It is no secret or wonder than margin debt (leverage, not an inflationary phenomena) has exploded: http://caps.fool.com/Blogs/more-margin-debt-please-no/579298. It is this speculative mentality regarding the misunderstading of QE rather than 'money printing' that has sustained this rally across nearly every asset class for the last several months.
QE2: Captblogain, your ship is sinking
So imagine the corn crop report comes out and it surprises on the upside at up 30%
What happens? The price of corn probably starts to fall. Commercial buyers back off, farmers rush to hedge, and, overall, players of all ilks try to reduce positions, get short, etc.
A few weeks later it’s further confirmed that the farmers are producing a massive bumper crop.
What happens? The same adjustments continue.
But what if that crop report was wrong? What if, in actual fact, there had been a crop failure? And market participants never do get that information?
What happens? Prices go down for a while as described above, but at some point they reverse, as sellers dry up, and as consumption overtakes actual supply price work their way higher, and then accelerate higher, even if no one ever actually figures out there was a crop failure.
QE is, in fact, a ‘crop failure’ for the dollar. The Fed’s shifting of securities out of the economy and replacing them with clearing balances removes interest income. And the lower rates from Fed policy also reduces interest paid to the economy by the US Treasury, which is a net payer of interest.
But the global markets mistakenly believed QE was producing a bumper crop for the dollar. They all believed, and some to the of panic, that the Fed was ‘printing money’ and flooding the world with dollars.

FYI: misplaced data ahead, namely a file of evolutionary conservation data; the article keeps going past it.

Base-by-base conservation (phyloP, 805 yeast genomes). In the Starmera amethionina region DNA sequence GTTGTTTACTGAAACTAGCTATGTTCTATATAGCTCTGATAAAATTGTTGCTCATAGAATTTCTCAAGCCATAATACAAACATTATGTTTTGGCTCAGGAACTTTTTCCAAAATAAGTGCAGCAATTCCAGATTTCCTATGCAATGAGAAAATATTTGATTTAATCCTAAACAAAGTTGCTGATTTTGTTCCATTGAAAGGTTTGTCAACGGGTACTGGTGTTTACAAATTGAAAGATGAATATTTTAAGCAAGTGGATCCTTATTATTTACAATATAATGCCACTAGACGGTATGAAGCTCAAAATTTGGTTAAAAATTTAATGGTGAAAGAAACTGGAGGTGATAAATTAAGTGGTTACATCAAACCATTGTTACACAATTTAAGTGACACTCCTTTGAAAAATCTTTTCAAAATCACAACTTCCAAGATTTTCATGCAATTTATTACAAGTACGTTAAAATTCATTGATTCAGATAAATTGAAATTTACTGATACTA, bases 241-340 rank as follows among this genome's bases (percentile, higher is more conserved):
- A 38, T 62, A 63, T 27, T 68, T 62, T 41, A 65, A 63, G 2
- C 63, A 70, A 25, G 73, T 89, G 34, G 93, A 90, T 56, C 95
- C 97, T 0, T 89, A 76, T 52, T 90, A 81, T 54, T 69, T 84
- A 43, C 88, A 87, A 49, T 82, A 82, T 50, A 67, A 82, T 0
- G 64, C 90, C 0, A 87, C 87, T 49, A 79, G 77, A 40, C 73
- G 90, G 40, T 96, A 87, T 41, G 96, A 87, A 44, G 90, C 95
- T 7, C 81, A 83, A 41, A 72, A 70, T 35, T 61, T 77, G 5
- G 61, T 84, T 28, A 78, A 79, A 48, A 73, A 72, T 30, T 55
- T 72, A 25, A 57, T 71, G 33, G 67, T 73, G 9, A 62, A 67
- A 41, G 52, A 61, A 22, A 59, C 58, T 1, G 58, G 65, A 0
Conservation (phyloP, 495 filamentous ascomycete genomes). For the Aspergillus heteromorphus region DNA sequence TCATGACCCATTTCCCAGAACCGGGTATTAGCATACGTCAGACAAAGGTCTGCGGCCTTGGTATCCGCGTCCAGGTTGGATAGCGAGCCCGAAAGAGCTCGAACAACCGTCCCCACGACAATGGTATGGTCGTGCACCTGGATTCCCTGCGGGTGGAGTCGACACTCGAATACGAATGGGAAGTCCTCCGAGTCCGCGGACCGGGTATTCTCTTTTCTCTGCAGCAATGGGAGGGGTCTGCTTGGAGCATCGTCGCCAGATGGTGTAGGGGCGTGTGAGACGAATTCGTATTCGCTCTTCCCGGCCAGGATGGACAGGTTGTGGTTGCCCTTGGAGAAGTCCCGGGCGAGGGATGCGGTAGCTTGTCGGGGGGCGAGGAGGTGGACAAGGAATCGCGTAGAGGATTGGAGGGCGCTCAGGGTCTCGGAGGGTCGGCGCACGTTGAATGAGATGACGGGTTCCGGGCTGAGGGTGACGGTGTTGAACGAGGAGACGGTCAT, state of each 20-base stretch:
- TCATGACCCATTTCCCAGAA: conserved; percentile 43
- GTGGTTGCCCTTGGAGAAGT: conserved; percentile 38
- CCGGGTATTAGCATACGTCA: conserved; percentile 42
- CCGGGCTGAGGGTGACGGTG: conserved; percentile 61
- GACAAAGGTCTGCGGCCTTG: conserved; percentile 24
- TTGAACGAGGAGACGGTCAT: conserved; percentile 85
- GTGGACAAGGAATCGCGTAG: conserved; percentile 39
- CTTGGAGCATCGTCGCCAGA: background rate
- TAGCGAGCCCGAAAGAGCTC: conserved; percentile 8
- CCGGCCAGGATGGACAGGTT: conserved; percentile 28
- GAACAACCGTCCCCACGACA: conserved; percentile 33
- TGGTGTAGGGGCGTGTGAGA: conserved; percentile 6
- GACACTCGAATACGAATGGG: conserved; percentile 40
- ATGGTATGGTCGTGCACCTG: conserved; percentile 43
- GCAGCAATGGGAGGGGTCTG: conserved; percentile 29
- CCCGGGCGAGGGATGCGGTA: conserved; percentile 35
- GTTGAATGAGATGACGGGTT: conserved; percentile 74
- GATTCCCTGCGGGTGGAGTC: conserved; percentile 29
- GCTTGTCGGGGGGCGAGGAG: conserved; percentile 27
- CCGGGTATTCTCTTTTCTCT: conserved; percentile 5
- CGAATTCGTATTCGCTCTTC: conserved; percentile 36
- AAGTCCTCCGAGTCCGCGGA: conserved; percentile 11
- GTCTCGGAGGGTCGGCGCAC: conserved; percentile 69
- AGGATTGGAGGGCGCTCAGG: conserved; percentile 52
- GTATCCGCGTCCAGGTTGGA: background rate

So what happened? The tripped overthemselves to rid them selves of dollars in every possible manner. Buying gold, silver, and the other commodities, buying stocks, selling dollars for most every other currency, selling tsy securities, etc. etc. etc. in what was, in most ways, all the same trade.
This went on for months, continually reinforced by the pervasive rhetoric that QE was ‘money printing’, and that the Fed was playing with fire and risking hyperinflation, with the US on the verge of suddenly/instantly becoming the next Greece and getting its funding cut off.
Not to mention Congress with it’s deficit reduction phobia.
So what’s happening now? While everyone still believes QE is a bumper crop phenomena, QE (and 0 rate policy in general) is none the less an ongoing crop failure, continuously removing $US net financial assets from the economy.
And so now that the speculators and portfolio shifters have run up prices of all they tripped over each other to buy, the anticipated growth in spending power-underlying aggregate demand growth needed to support those prices- isn’t there. And, to throw more water on the fire, the higher prices triggered supply side repsonse that have increased net supply along with a bit of ‘demand destruction’ as well.
Last week I suggested that higher crude prices were the last thing holding down the dollar, and that as crude started to fall I suggested its was all starting to reverse.
It’s now looking like it’s underway in earnest.